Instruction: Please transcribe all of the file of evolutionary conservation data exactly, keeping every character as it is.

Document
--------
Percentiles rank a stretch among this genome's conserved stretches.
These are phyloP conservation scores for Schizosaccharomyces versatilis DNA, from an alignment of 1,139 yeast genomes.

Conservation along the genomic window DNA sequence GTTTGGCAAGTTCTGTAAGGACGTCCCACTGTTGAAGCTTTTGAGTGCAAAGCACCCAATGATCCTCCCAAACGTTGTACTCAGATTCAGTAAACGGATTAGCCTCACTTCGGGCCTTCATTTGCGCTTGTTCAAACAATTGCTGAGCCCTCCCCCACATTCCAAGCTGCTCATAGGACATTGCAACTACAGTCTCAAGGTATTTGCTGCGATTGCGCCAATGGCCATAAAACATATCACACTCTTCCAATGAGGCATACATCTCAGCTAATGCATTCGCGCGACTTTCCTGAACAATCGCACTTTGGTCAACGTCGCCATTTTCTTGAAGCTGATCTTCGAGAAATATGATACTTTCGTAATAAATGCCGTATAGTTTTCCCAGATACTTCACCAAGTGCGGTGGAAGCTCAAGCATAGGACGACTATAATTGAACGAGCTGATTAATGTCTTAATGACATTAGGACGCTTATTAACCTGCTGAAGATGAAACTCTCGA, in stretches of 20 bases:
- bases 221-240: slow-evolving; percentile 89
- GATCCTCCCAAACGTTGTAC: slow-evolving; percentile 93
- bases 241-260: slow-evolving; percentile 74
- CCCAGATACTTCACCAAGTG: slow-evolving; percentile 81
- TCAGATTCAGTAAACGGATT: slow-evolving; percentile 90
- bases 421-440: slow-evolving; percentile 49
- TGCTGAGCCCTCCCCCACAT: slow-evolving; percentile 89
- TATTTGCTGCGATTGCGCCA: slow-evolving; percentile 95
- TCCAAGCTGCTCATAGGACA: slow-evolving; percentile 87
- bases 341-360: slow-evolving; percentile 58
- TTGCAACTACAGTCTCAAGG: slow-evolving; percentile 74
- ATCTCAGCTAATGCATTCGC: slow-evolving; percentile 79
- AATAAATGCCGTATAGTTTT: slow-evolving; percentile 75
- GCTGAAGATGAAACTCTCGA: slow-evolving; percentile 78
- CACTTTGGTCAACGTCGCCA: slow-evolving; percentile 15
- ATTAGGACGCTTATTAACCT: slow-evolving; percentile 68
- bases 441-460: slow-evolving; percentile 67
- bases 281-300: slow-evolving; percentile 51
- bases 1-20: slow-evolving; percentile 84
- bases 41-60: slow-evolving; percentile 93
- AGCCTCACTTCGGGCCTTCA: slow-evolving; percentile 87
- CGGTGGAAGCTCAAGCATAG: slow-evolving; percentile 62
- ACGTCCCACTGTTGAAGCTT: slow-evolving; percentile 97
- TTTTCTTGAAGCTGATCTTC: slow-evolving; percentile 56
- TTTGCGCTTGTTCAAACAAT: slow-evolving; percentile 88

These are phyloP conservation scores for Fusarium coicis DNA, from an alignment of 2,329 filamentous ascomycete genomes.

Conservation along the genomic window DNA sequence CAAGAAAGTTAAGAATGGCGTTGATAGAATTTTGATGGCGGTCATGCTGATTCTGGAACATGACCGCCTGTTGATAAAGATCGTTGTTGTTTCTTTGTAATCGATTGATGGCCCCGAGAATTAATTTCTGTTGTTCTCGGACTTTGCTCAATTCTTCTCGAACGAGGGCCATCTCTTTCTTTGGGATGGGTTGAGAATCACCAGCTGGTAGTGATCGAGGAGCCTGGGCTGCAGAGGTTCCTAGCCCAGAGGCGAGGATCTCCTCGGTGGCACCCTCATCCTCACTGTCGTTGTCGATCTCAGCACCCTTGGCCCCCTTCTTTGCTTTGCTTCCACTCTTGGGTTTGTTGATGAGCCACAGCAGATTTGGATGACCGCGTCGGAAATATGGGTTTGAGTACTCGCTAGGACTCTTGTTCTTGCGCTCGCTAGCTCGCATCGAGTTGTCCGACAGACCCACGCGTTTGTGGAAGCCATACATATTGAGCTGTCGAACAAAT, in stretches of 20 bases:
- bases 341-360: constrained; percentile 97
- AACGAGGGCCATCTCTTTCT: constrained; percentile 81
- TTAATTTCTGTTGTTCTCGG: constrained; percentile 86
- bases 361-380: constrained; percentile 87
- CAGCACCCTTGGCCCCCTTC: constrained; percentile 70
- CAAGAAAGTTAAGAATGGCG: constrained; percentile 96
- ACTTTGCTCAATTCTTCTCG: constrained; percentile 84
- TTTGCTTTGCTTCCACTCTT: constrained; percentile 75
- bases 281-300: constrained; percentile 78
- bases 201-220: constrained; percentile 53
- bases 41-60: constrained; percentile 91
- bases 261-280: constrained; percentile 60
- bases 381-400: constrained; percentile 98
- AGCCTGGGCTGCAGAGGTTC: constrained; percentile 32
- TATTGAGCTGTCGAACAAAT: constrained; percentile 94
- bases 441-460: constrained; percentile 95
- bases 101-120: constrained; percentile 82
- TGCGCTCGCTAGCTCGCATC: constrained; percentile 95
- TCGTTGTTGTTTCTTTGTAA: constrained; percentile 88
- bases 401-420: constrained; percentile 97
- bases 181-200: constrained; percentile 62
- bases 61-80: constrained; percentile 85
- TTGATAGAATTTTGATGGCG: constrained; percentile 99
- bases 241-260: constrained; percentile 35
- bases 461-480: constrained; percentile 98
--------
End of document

Percentiles rank a stretch among this genome's conserved stretches.
These are phyloP conservation scores for Schizosaccharomyces versatilis DNA, from an alignment of 1,139 yeast genomes.

Conservation along the genomic window DNA sequence GTTTGGCAAGTTCTGTAAGGACGTCCCACTGTTGAAGCTTTTGAGTGCAAAGCACCCAATGATCCTCCCAAACGTTGTACTCAGATTCAGTAAACGGATTAGCCTCACTTCGGGCCTTCATTTGCGCTTGTTCAAACAATTGCTGAGCCCTCCCCCACATTCCAAGCTGCTCATAGGACATTGCAACTACAGTCTCAAGGTATTTGCTGCGATTGCGCCAATGGCCATAAAACATATCACACTCTTCCAATGAGGCATACATCTCAGCTAATGCATTCGCGCGACTTTCCTGAACAATCGCACTTTGGTCAACGTCGCCATTTTCTTGAAGCTGATCTTCGAGAAATATGATACTTTCGTAATAAATGCCGTATAGTTTTCCCAGATACTTCACCAAGTGCGGTGGAAGCTCAAGCATAGGACGACTATAATTGAACGAGCTGATTAATGTCTTAATGACATTAGGACGCTTATTAACCTGCTGAAGATGAAACTCTCGA, in stretches of 20 bases:
- bases 221-240: slow-evolving; percentile 89
- GATCCTCCCAAACGTTGTAC: slow-evolving; percentile 93
- bases 241-260: slow-evolving; percentile 74
- CCCAGATACTTCACCAAGTG: slow-evolving; percentile 81
- TCAGATTCAGTAAACGGATT: slow-evolving; percentile 90
- bases 421-440: slow-evolving; percentile 49
- TGCTGAGCCCTCCCCCACAT: slow-evolving; percentile 89
- TATTTGCTGCGATTGCGCCA: slow-evolving; percentile 95
- TCCAAGCTGCTCATAGGACA: slow-evolving; percentile 87
- bases 341-360: slow-evolving; percentile 58
- TTGCAACTACAGTCTCAAGG: slow-evolving; percentile 74
- ATCTCAGCTAATGCATTCGC: slow-evolving; percentile 79
- AATAAATGCCGTATAGTTTT: slow-evolving; percentile 75
- GCTGAAGATGAAACTCTCGA: slow-evolving; percentile 78
- CACTTTGGTCAACGTCGCCA: slow-evolving; percentile 15
- ATTAGGACGCTTATTAACCT: slow-evolving; percentile 68
- bases 441-460: slow-evolving; percentile 67
- bases 281-300: slow-evolving; percentile 51
- bases 1-20: slow-evolving; percentile 84
- bases 41-60: slow-evolving; percentile 93
- AGCCTCACTTCGGGCCTTCA: slow-evolving; percentile 87
- CGGTGGAAGCTCAAGCATAG: slow-evolving; percentile 62
- ACGTCCCACTGTTGAAGCTT: slow-evolving; percentile 97
- TTTTCTTGAAGCTGATCTTC: slow-evolving; percentile 56
- TTTGCGCTTGTTCAAACAAT: slow-evolving; percentile 88

These are phyloP conservation scores for Fusarium coicis DNA, from an alignment of 2,329 filamentous ascomycete genomes.

Conservation along the genomic window DNA sequence CAAGAAAGTTAAGAATGGCGTTGATAGAATTTTGATGGCGGTCATGCTGATTCTGGAACATGACCGCCTGTTGATAAAGATCGTTGTTGTTTCTTTGTAATCGATTGATGGCCCCGAGAATTAATTTCTGTTGTTCTCGGACTTTGCTCAATTCTTCTCGAACGAGGGCCATCTCTTTCTTTGGGATGGGTTGAGAATCACCAGCTGGTAGTGATCGAGGAGCCTGGGCTGCAGAGGTTCCTAGCCCAGAGGCGAGGATCTCCTCGGTGGCACCCTCATCCTCACTGTCGTTGTCGATCTCAGCACCCTTGGCCCCCTTCTTTGCTTTGCTTCCACTCTTGGGTTTGTTGATGAGCCACAGCAGATTTGGATGACCGCGTCGGAAATATGGGTTTGAGTACTCGCTAGGACTCTTGTTCTTGCGCTCGCTAGCTCGCATCGAGTTGTCCGACAGACCCACGCGTTTGTGGAAGCCATACATATTGAGCTGTCGAACAAAT, in stretches of 20 bases:
- bases 341-360: constrained; percentile 97
- AACGAGGGCCATCTCTTTCT: constrained; percentile 81
- TTAATTTCTGTTGTTCTCGG: constrained; percentile 86
- bases 361-380: constrained; percentile 87
- CAGCACCCTTGGCCCCCTTC: constrained; percentile 70
- CAAGAAAGTTAAGAATGGCG: constrained; percentile 96
- ACTTTGCTCAATTCTTCTCG: constrained; percentile 84
- TTTGCTTTGCTTCCACTCTT: constrained; percentile 75
- bases 281-300: constrained; percentile 78
- bases 201-220: constrained; percentile 53
- bases 41-60: constrained; percentile 91
- bases 261-280: constrained; percentile 60
- bases 381-400: constrained; percentile 98
- AGCCTGGGCTGCAGAGGTTC: constrained; percentile 32
- TATTGAGCTGTCGAACAAAT: constrained; percentile 94
- bases 441-460: constrained; percentile 95
- bases 101-120: constrained; percentile 82
- TGCGCTCGCTAGCTCGCATC: constrained; percentile 95
- TCGTTGTTGTTTCTTTGTAA: constrained; percentile 88
- bases 401-420: constrained; percentile 97
- bases 181-200: constrained; percentile 62
- bases 61-80: constrained; percentile 85
- TTGATAGAATTTTGATGGCG: constrained; percentile 99
- bases 241-260: constrained; percentile 35
- bases 461-480: constrained; percentile 98